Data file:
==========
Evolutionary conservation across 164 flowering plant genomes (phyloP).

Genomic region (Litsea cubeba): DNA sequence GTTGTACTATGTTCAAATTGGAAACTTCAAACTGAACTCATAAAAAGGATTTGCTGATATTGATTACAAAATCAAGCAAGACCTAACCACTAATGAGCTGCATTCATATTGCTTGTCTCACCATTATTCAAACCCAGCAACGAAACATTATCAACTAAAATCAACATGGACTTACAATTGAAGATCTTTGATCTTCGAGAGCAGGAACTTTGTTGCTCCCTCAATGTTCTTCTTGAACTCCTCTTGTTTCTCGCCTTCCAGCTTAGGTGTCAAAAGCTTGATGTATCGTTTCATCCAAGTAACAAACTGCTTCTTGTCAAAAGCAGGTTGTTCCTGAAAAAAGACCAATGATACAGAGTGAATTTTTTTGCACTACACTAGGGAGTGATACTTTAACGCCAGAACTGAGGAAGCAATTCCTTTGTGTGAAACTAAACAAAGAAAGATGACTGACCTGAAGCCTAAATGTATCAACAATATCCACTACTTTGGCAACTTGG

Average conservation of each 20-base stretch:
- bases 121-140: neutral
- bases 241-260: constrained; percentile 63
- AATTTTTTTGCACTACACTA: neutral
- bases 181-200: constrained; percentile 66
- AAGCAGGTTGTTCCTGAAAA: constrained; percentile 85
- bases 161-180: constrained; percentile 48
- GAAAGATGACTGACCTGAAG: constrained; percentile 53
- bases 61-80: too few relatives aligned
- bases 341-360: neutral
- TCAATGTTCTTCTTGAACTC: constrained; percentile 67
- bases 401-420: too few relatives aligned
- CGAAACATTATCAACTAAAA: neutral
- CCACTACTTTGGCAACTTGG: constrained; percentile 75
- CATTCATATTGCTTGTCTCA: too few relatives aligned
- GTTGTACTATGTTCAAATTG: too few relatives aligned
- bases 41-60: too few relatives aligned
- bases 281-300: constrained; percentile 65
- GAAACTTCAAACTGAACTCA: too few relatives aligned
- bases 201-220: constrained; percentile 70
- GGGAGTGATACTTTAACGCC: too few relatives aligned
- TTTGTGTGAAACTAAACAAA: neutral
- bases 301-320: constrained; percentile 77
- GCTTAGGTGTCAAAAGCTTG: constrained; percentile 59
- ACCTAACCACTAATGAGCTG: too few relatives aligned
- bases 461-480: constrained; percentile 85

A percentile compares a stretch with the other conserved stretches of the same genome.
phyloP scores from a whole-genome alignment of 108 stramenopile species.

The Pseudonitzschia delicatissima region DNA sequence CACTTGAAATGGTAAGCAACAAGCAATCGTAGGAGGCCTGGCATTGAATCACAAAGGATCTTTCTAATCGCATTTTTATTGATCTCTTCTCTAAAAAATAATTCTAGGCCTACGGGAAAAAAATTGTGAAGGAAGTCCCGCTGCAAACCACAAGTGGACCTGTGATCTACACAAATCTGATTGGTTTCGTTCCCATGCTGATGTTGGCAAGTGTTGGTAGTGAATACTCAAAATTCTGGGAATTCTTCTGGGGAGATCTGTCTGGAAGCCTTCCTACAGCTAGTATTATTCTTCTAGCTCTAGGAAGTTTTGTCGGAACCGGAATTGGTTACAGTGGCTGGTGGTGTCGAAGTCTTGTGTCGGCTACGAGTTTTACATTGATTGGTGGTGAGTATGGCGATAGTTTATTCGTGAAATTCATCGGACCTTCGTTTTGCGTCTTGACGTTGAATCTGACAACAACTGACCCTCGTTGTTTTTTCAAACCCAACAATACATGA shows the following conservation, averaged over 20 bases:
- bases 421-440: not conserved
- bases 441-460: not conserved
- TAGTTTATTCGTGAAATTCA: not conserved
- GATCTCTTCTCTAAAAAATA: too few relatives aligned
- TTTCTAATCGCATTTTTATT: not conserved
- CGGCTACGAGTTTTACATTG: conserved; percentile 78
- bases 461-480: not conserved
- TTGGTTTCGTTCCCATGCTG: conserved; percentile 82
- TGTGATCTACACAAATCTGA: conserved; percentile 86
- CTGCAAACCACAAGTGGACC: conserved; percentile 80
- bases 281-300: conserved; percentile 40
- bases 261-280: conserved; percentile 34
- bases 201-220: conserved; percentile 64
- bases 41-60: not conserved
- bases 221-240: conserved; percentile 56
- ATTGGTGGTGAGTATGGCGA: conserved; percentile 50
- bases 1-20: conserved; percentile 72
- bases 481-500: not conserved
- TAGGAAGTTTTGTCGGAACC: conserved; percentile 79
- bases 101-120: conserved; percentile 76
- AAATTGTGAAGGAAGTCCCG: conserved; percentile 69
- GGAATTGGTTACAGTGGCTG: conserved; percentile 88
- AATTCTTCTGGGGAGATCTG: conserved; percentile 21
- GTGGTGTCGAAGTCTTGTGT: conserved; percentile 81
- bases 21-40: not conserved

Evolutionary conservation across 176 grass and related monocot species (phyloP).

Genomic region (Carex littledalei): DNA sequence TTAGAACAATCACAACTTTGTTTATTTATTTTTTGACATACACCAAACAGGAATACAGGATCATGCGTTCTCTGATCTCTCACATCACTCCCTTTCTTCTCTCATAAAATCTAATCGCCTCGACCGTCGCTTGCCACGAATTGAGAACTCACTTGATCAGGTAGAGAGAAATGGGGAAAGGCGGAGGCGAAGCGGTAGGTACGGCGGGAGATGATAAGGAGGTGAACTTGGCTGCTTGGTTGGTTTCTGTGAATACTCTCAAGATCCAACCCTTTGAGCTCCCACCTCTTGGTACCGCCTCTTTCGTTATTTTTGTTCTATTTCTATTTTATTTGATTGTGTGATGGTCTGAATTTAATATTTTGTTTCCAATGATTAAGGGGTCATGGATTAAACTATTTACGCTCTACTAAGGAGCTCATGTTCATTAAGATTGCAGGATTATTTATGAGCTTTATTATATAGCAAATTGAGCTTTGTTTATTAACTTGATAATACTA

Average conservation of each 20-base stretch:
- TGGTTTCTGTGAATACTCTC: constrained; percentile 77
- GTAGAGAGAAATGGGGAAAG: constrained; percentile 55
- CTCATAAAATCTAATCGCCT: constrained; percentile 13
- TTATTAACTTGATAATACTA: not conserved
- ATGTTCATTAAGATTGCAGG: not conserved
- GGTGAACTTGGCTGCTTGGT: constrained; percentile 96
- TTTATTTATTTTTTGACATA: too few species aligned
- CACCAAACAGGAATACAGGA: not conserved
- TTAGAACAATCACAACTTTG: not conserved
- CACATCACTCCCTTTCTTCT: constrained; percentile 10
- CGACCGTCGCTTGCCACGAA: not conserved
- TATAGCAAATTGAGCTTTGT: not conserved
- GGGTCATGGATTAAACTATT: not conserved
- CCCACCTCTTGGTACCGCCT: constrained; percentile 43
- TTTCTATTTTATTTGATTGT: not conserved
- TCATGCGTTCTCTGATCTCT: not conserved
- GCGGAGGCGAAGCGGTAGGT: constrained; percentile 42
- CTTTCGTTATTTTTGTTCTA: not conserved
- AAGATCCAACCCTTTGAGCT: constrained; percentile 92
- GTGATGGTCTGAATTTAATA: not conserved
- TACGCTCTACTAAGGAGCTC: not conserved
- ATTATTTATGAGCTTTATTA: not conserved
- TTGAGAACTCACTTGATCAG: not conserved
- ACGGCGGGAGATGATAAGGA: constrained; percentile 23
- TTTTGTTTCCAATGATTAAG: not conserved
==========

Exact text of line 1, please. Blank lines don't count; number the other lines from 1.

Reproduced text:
Evolutionary conservation across 164 flowering plant genomes (phyloP).